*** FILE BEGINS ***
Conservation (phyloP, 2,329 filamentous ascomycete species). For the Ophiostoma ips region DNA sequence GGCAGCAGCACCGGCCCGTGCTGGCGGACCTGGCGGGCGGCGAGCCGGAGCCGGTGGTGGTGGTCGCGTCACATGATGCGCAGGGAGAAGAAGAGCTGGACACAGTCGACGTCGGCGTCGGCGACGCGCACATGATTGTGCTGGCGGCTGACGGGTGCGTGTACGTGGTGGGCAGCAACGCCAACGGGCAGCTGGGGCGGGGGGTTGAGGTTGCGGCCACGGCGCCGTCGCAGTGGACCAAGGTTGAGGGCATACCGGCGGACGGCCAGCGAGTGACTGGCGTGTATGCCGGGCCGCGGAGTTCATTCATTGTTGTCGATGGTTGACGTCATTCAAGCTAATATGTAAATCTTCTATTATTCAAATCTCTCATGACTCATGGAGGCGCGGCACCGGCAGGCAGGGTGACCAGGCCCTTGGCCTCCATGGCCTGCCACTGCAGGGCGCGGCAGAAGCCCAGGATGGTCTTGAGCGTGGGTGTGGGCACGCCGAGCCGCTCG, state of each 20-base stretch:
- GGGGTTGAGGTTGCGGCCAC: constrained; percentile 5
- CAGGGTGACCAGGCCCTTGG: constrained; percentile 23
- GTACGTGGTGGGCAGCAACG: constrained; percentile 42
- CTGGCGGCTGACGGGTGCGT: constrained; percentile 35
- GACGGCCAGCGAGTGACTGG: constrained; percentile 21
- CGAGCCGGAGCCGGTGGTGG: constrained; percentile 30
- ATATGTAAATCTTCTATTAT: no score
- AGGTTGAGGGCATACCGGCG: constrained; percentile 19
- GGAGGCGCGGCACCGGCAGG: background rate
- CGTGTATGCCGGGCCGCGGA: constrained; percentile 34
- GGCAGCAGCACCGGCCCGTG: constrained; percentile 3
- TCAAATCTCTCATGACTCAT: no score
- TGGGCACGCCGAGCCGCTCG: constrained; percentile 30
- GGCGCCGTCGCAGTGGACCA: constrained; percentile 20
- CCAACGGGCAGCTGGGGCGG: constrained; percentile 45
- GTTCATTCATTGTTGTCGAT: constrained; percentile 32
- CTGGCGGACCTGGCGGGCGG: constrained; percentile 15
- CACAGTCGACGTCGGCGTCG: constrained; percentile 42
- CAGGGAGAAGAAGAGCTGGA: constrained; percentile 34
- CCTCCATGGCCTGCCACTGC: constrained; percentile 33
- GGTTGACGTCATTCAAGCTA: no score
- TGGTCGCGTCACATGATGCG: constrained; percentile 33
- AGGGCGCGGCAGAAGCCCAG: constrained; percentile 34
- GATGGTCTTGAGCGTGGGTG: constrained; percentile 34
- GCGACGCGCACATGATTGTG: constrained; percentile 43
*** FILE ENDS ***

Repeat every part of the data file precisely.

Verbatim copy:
Conservation (phyloP, 2,329 filamentous ascomycete species). For the Ophiostoma ips region DNA sequence GGCAGCAGCACCGGCCCGTGCTGGCGGACCTGGCGGGCGGCGAGCCGGAGCCGGTGGTGGTGGTCGCGTCACATGATGCGCAGGGAGAAGAAGAGCTGGACACAGTCGACGTCGGCGTCGGCGACGCGCACATGATTGTGCTGGCGGCTGACGGGTGCGTGTACGTGGTGGGCAGCAACGCCAACGGGCAGCTGGGGCGGGGGGTTGAGGTTGCGGCCACGGCGCCGTCGCAGTGGACCAAGGTTGAGGGCATACCGGCGGACGGCCAGCGAGTGACTGGCGTGTATGCCGGGCCGCGGAGTTCATTCATTGTTGTCGATGGTTGACGTCATTCAAGCTAATATGTAAATCTTCTATTATTCAAATCTCTCATGACTCATGGAGGCGCGGCACCGGCAGGCAGGGTGACCAGGCCCTTGGCCTCCATGGCCTGCCACTGCAGGGCGCGGCAGAAGCCCAGGATGGTCTTGAGCGTGGGTGTGGGCACGCCGAGCCGCTCG, state of each 20-base stretch:
- GGGGTTGAGGTTGCGGCCAC: constrained; percentile 5
- CAGGGTGACCAGGCCCTTGG: constrained; percentile 23
- GTACGTGGTGGGCAGCAACG: constrained; percentile 42
- CTGGCGGCTGACGGGTGCGT: constrained; percentile 35
- GACGGCCAGCGAGTGACTGG: constrained; percentile 21
- CGAGCCGGAGCCGGTGGTGG: constrained; percentile 30
- ATATGTAAATCTTCTATTAT: no score
- AGGTTGAGGGCATACCGGCG: constrained; percentile 19
- GGAGGCGCGGCACCGGCAGG: background rate
- CGTGTATGCCGGGCCGCGGA: constrained; percentile 34
- GGCAGCAGCACCGGCCCGTG: constrained; percentile 3
- TCAAATCTCTCATGACTCAT: no score
- TGGGCACGCCGAGCCGCTCG: constrained; percentile 30
- GGCGCCGTCGCAGTGGACCA: constrained; percentile 20
- CCAACGGGCAGCTGGGGCGG: constrained; percentile 45
- GTTCATTCATTGTTGTCGAT: constrained; percentile 32
- CTGGCGGACCTGGCGGGCGG: constrained; percentile 15
- CACAGTCGACGTCGGCGTCG: constrained; percentile 42
- CAGGGAGAAGAAGAGCTGGA: constrained; percentile 34
- CCTCCATGGCCTGCCACTGC: constrained; percentile 33
- GGTTGACGTCATTCAAGCTA: no score
- TGGTCGCGTCACATGATGCG: constrained; percentile 33
- AGGGCGCGGCAGAAGCCCAG: constrained; percentile 34
- GATGGTCTTGAGCGTGGGTG: constrained; percentile 34
- GCGACGCGCACATGATTGTG: constrained; percentile 43